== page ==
And Jesus makes it very clear in the “Parable of the Good Samaritan” that our neighbor, whom we are to love, is anyone in need.  So I would come down on the side that Jesus is talking about all people, not just fellow Christians.  

 Second question:  Does this contradict our belief in salvation by grace alone, through faith alone, in Christ alone?  Just a month ago, we celebrated the 500th anniversary of the Reformation.  That was a key belief of the Reformers.  The Church had lost its way and had begun to teach salvation by our good works rather than by

God’s grace.  Were they wrong?  Is Jesus telling us here that we are saved by the good works we do for the least of these?

 I don’t think so.  I think the problem is that we are so inclined to think in terms of either/or.  Either we’re saved by works or by faith.  But the Hebrew way of thinking was much comfortable with the tension of both/and.  We are saved by grace through faith and we see faith in our good works.

 In the Epistle of James, chapter two, he writes, “What good is it, dear brothers and sisters, if you say you have faith but don’t show it by your actions? Can that kind of faith save anyone?  Suppose you see a brother or sister who has no food or clothing, and you say, “Good-bye and have a good day; stay warm and eat well”—but then you don’t give that person any food or clothing. What good does that do?  So you see, faith by itself, isn’t enough. Unless it produces good deeds, it is dead and useless.  Now someone may argue, “Some people have faith; others have good deeds.” But I say, “How can you show me your faith if you don’t have good deeds? I will show you my faith by my good deeds.”  You say you have faith, for you believe that there is one God. Good for you! Even the demons believe this, and they tremble in terror.  How foolish! Can’t you see that faith without good deeds is useless?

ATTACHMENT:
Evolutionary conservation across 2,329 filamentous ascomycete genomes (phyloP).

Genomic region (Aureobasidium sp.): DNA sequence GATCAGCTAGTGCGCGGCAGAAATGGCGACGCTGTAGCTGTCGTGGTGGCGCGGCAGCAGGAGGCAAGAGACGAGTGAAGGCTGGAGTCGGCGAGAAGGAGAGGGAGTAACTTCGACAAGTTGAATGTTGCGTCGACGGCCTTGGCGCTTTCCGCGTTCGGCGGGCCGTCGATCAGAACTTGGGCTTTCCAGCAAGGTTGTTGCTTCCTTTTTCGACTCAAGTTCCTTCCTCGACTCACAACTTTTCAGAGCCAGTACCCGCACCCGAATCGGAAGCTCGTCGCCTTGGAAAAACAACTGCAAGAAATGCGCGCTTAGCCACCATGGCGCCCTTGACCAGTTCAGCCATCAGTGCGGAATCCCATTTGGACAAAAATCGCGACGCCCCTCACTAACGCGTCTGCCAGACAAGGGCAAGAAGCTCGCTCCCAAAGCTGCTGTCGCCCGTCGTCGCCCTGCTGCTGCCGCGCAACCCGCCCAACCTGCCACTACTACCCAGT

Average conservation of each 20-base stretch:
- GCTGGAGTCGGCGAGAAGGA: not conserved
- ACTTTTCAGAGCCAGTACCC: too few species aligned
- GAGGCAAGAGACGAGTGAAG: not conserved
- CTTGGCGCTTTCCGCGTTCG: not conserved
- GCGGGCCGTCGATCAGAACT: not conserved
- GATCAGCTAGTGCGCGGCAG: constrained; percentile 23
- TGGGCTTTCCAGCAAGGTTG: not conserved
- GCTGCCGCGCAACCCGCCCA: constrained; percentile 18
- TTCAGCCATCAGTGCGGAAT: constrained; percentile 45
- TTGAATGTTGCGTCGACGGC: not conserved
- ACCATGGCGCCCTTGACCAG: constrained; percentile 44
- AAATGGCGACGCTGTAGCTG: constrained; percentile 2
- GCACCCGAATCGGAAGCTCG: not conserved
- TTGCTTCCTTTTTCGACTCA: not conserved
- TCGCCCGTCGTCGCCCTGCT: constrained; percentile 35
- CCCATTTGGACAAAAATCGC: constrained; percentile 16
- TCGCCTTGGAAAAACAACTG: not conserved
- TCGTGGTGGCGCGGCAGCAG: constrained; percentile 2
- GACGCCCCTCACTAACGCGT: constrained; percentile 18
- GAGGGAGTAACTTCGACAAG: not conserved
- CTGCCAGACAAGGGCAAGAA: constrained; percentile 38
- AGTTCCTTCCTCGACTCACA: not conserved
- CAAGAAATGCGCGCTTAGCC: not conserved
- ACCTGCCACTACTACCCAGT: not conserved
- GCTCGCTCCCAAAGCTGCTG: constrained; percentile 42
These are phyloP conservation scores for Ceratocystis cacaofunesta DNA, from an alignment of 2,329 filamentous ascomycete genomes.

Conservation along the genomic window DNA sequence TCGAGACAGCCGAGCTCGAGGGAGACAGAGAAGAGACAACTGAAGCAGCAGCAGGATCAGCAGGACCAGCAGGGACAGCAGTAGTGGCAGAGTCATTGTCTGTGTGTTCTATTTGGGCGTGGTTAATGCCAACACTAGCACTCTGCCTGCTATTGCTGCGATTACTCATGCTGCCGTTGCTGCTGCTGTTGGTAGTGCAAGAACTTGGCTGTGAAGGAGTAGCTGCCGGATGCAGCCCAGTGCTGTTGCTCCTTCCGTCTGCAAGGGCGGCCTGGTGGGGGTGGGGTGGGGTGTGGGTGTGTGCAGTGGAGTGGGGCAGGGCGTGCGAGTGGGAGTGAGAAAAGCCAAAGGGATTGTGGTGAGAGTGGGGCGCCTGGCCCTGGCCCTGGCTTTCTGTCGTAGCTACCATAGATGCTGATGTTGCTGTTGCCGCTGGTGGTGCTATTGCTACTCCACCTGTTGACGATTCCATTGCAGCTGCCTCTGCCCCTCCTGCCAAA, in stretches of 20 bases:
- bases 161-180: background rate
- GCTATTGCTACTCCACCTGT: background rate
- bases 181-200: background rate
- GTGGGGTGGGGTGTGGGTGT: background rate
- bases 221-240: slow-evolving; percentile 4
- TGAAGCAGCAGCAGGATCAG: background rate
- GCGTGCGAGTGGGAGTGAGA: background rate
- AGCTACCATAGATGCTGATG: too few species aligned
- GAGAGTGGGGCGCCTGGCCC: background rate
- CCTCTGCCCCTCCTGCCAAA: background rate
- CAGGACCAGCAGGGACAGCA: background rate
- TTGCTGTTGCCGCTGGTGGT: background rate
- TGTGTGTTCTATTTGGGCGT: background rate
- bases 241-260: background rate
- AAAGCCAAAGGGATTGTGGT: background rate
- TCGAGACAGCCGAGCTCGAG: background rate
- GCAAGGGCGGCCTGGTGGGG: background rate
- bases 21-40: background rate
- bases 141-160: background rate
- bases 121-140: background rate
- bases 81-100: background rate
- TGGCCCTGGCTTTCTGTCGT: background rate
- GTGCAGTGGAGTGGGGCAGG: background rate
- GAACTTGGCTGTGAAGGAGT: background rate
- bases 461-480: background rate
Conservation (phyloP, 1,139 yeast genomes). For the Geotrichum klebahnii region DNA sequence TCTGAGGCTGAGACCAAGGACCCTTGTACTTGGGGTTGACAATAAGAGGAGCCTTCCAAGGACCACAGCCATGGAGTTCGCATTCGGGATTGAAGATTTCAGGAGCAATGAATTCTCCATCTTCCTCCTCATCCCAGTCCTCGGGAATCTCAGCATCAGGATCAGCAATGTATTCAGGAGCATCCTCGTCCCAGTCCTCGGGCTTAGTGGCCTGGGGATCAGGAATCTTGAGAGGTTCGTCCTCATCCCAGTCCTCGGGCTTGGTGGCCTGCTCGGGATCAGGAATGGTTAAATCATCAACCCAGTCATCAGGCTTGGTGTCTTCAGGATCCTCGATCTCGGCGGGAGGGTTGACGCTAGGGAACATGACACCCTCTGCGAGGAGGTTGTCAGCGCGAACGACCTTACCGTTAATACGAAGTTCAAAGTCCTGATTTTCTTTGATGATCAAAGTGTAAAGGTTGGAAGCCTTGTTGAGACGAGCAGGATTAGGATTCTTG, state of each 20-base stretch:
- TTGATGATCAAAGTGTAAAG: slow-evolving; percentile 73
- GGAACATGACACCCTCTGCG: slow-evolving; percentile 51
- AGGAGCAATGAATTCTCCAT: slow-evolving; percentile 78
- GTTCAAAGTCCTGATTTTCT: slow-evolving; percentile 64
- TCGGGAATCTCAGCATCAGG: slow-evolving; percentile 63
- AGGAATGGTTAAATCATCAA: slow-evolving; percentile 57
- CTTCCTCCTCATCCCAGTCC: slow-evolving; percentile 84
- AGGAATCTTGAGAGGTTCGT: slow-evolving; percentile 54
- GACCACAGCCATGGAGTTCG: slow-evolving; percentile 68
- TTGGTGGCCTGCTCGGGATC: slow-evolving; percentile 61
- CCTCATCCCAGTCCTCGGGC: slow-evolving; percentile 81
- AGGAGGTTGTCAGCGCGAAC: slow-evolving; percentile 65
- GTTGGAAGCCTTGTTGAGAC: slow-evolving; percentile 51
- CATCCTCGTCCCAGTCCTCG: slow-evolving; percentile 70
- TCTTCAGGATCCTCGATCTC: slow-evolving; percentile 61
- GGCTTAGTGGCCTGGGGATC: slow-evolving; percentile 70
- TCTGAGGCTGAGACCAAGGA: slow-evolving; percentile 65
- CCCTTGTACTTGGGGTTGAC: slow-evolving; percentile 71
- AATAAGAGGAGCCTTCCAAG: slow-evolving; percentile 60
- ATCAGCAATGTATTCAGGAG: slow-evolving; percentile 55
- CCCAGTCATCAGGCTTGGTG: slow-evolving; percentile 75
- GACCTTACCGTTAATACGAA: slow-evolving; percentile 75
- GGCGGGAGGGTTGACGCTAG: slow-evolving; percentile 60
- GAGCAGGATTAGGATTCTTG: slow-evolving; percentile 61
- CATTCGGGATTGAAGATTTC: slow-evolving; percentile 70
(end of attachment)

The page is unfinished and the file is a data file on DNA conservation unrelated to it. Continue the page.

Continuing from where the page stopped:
In Matthew 23, Jesus criticized the Pharisees and Scribes for observing the most minute details of the Law while they ignored the most important matters.  When Jesus was asked what the most important part of the Law was, he answered, “Love the Lord with all your heart, soul, mind, and strength, and love your neighbor as yourself.  The rest of the Law and prophets hang from these things.”  AGAPE love, self-denying love that serves neighbor is the key to the whole Law.  And in Matthew 20, Jesus said, “The Son of Man came not to be served but to serve others and give his life for them.”  So Jesus is telling us that our faith needs to be expressed through loving others, and most especially, through loving those who are unable to respond to our kindness.

 I don’t think any of us should be comfortable hearing these words.  None of us should just shrug our shoulders and say, “Well, I’m all good.”  Because the needs of humanity are so great.  There are many people in our world and in our community who need to receive the love of God.  There are many who are hungry, thirsty, homeless, cold, sick, or in prison.

 And none of us has an excuse.  None of the things Jesus describes are impossible for us or even especially difficult.  Jesus didn’t tell us to build a hospital or something else that would be impossible for almost everyone.  We all have the ability to feed people, clothe them, shelter them, and visit them.  

 And we all have the responsibility.  Jesus is telling us to do this.  He didn’t say “Donate to a charity that feeds people or gives them clean drinking water.”  He didn’t say, “Vote for politicians who will expand social welfare services.”  He told us to do these things.  So there is no “easy way out.”  We are each responsible for showing AGAPE love. 

 One last question before we finish today:  Why does this mean so much to God?  Well, is there anything that means as much to a parent as when someone does good for his or her children?  Likewise, the surest way to please God is to love his children.